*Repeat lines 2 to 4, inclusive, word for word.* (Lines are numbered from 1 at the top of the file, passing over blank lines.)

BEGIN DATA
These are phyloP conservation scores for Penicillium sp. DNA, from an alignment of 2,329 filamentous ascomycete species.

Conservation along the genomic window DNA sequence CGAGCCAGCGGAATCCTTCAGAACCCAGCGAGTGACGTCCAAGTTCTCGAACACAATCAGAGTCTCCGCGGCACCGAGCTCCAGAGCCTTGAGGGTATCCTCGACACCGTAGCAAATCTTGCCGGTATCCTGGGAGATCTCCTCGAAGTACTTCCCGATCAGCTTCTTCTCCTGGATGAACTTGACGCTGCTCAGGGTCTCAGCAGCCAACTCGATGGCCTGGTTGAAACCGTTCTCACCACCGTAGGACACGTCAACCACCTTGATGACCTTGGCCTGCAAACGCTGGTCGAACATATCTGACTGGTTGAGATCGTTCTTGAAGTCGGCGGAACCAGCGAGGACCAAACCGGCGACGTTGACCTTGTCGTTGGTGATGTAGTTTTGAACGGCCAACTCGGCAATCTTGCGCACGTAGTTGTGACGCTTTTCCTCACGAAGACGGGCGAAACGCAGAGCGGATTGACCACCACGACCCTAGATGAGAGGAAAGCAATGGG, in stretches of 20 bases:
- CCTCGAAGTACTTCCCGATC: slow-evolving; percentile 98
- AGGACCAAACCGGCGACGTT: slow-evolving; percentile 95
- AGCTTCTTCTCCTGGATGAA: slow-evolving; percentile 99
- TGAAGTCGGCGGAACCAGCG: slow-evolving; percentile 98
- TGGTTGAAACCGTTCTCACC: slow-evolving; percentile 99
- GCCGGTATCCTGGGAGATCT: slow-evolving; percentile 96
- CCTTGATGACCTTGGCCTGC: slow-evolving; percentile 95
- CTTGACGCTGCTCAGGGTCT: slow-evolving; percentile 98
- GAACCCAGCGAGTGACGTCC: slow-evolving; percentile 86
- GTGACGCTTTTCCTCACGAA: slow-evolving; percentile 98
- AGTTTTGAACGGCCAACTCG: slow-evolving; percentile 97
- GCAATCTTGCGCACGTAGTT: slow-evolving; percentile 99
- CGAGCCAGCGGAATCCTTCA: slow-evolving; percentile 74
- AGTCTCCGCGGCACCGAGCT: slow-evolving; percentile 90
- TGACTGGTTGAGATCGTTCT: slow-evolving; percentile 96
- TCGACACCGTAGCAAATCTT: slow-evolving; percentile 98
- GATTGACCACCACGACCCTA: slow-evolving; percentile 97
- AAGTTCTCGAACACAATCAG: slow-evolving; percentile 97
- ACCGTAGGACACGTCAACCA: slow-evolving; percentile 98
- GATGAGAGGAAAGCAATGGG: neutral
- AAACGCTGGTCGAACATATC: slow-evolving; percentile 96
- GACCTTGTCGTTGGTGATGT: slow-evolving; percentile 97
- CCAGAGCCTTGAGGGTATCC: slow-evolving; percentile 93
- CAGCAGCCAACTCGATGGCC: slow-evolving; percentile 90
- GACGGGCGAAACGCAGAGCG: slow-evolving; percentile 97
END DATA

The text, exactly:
Conservation along the genomic window DNA sequence CGAGCCAGCGGAATCCTTCAGAACCCAGCGAGTGACGTCCAAGTTCTCGAACACAATCAGAGTCTCCGCGGCACCGAGCTCCAGAGCCTTGAGGGTATCCTCGACACCGTAGCAAATCTTGCCGGTATCCTGGGAGATCTCCTCGAAGTACTTCCCGATCAGCTTCTTCTCCTGGATGAACTTGACGCTGCTCAGGGTCTCAGCAGCCAACTCGATGGCCTGGTTGAAACCGTTCTCACCACCGTAGGACACGTCAACCACCTTGATGACCTTGGCCTGCAAACGCTGGTCGAACATATCTGACTGGTTGAGATCGTTCTTGAAGTCGGCGGAACCAGCGAGGACCAAACCGGCGACGTTGACCTTGTCGTTGGTGATGTAGTTTTGAACGGCCAACTCGGCAATCTTGCGCACGTAGTTGTGACGCTTTTCCTCACGAAGACGGGCGAAACGCAGAGCGGATTGACCACCACGACCCTAGATGAGAGGAAAGCAATGGG, in stretches of 20 bases:
- CCTCGAAGTACTTCCCGATC: slow-evolving; percentile 98
- AGGACCAAACCGGCGACGTT: slow-evolving; percentile 95